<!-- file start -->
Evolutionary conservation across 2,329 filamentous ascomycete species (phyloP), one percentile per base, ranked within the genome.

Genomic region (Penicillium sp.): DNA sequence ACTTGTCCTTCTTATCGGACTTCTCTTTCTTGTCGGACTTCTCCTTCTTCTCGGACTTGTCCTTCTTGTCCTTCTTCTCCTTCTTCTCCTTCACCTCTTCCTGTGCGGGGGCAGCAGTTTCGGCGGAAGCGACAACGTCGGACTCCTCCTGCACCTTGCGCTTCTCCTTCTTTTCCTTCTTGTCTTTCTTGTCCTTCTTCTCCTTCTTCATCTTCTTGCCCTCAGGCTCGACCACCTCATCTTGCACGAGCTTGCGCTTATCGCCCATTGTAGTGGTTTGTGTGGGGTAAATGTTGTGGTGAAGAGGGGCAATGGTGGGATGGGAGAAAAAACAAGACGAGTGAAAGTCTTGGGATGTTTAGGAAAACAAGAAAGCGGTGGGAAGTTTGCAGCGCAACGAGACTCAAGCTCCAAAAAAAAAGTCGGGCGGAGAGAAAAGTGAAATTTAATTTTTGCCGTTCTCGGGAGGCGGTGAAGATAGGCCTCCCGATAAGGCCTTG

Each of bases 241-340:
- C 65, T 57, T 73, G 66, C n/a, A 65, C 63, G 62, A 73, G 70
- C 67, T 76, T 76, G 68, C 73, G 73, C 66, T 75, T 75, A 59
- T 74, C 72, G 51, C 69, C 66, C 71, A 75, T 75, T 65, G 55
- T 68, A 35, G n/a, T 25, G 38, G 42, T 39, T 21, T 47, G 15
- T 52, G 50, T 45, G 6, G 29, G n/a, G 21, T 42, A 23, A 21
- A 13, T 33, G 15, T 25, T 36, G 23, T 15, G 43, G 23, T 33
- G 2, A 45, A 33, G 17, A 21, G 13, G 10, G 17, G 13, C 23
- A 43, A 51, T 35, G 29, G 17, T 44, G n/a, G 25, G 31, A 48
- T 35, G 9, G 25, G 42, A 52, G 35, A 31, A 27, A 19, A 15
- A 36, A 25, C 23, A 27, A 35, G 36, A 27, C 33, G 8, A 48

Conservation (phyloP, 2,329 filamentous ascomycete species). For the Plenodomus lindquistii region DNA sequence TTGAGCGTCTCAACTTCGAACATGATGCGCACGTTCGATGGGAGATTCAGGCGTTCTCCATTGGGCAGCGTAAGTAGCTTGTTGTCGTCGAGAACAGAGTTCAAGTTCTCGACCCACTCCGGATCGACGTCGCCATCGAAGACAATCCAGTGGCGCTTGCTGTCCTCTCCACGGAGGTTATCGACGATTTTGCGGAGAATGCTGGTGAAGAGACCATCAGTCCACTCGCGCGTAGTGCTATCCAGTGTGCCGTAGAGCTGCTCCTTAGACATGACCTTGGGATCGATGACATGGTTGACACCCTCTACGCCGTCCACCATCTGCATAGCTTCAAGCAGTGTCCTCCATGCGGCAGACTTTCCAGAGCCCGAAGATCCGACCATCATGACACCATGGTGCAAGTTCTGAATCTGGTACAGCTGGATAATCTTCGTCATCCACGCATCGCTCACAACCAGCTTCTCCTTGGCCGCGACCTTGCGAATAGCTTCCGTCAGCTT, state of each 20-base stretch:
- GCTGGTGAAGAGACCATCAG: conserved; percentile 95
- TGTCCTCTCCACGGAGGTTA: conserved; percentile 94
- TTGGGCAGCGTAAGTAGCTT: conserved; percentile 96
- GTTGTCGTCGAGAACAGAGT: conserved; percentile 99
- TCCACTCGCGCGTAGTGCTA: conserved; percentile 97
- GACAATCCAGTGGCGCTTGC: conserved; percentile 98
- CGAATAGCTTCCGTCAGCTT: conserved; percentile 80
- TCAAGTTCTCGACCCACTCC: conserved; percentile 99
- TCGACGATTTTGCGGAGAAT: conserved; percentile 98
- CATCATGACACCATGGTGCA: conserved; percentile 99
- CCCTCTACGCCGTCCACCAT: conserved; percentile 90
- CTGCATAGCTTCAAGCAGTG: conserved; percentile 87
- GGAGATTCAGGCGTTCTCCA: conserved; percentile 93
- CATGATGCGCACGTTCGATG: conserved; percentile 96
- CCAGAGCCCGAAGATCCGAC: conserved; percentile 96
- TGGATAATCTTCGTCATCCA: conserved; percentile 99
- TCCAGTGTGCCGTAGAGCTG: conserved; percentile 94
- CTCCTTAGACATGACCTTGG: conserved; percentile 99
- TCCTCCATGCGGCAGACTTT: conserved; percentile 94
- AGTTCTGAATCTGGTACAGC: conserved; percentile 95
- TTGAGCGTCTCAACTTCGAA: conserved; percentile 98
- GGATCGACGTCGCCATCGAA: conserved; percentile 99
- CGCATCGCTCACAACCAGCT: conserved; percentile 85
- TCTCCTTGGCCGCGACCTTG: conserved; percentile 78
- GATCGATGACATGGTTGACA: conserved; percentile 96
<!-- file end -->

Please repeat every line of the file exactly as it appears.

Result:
Evolutionary conservation across 2,329 filamentous ascomycete species (phyloP), one percentile per base, ranked within the genome.

Genomic region (Penicillium sp.): DNA sequence ACTTGTCCTTCTTATCGGACTTCTCTTTCTTGTCGGACTTCTCCTTCTTCTCGGACTTGTCCTTCTTGTCCTTCTTCTCCTTCTTCTCCTTCACCTCTTCCTGTGCGGGGGCAGCAGTTTCGGCGGAAGCGACAACGTCGGACTCCTCCTGCACCTTGCGCTTCTCCTTCTTTTCCTTCTTGTCTTTCTTGTCCTTCTTCTCCTTCTTCATCTTCTTGCCCTCAGGCTCGACCACCTCATCTTGCACGAGCTTGCGCTTATCGCCCATTGTAGTGGTTTGTGTGGGGTAAATGTTGTGGTGAAGAGGGGCAATGGTGGGATGGGAGAAAAAACAAGACGAGTGAAAGTCTTGGGATGTTTAGGAAAACAAGAAAGCGGTGGGAAGTTTGCAGCGCAACGAGACTCAAGCTCCAAAAAAAAAGTCGGGCGGAGAGAAAAGTGAAATTTAATTTTTGCCGTTCTCGGGAGGCGGTGAAGATAGGCCTCCCGATAAGGCCTTG

Each of bases 241-340:
- C 65, T 57, T 73, G 66, C n/a, A 65, C 63, G 62, A 73, G 70
- C 67, T 76, T 76, G 68, C 73, G 73, C 66, T 75, T 75, A 59
- T 74, C 72, G 51, C 69, C 66, C 71, A 75, T 75, T 65, G 55
- T 68, A 35, G n/a, T 25, G 38, G 42, T 39, T 21, T 47, G 15
- T 52, G 50, T 45, G 6, G 29, G n/a, G 21, T 42, A 23, A 21
- A 13, T 33, G 15, T 25, T 36, G 23, T 15, G 43, G 23, T 33
- G 2, A 45, A 33, G 17, A 21, G 13, G 10, G 17, G 13, C 23
- A 43, A 51, T 35, G 29, G 17, T 44, G n/a, G 25, G 31, A 48
- T 35, G 9, G 25, G 42, A 52, G 35, A 31, A 27, A 19, A 15
- A 36, A 25, C 23, A 27, A 35, G 36, A 27, C 33, G 8, A 48

Conservation (phyloP, 2,329 filamentous ascomycete species). For the Plenodomus lindquistii region DNA sequence TTGAGCGTCTCAACTTCGAACATGATGCGCACGTTCGATGGGAGATTCAGGCGTTCTCCATTGGGCAGCGTAAGTAGCTTGTTGTCGTCGAGAACAGAGTTCAAGTTCTCGACCCACTCCGGATCGACGTCGCCATCGAAGACAATCCAGTGGCGCTTGCTGTCCTCTCCACGGAGGTTATCGACGATTTTGCGGAGAATGCTGGTGAAGAGACCATCAGTCCACTCGCGCGTAGTGCTATCCAGTGTGCCGTAGAGCTGCTCCTTAGACATGACCTTGGGATCGATGACATGGTTGACACCCTCTACGCCGTCCACCATCTGCATAGCTTCAAGCAGTGTCCTCCATGCGGCAGACTTTCCAGAGCCCGAAGATCCGACCATCATGACACCATGGTGCAAGTTCTGAATCTGGTACAGCTGGATAATCTTCGTCATCCACGCATCGCTCACAACCAGCTTCTCCTTGGCCGCGACCTTGCGAATAGCTTCCGTCAGCTT, state of each 20-base stretch:
- GCTGGTGAAGAGACCATCAG: conserved; percentile 95
- TGTCCTCTCCACGGAGGTTA: conserved; percentile 94
- TTGGGCAGCGTAAGTAGCTT: conserved; percentile 96
- GTTGTCGTCGAGAACAGAGT: conserved; percentile 99
- TCCACTCGCGCGTAGTGCTA: conserved; percentile 97
- GACAATCCAGTGGCGCTTGC: conserved; percentile 98
- CGAATAGCTTCCGTCAGCTT: conserved; percentile 80
- TCAAGTTCTCGACCCACTCC: conserved; percentile 99
- TCGACGATTTTGCGGAGAAT: conserved; percentile 98
- CATCATGACACCATGGTGCA: conserved; percentile 99
- CCCTCTACGCCGTCCACCAT: conserved; percentile 90
- CTGCATAGCTTCAAGCAGTG: conserved; percentile 87
- GGAGATTCAGGCGTTCTCCA: conserved; percentile 93
- CATGATGCGCACGTTCGATG: conserved; percentile 96
- CCAGAGCCCGAAGATCCGAC: conserved; percentile 96
- TGGATAATCTTCGTCATCCA: conserved; percentile 99
- TCCAGTGTGCCGTAGAGCTG: conserved; percentile 94
- CTCCTTAGACATGACCTTGG: conserved; percentile 99
- TCCTCCATGCGGCAGACTTT: conserved; percentile 94
- AGTTCTGAATCTGGTACAGC: conserved; percentile 95
- TTGAGCGTCTCAACTTCGAA: conserved; percentile 98
- GGATCGACGTCGCCATCGAA: conserved; percentile 99
- CGCATCGCTCACAACCAGCT: conserved; percentile 85
- TCTCCTTGGCCGCGACCTTG: conserved; percentile 78
- GATCGATGACATGGTTGACA: conserved; percentile 96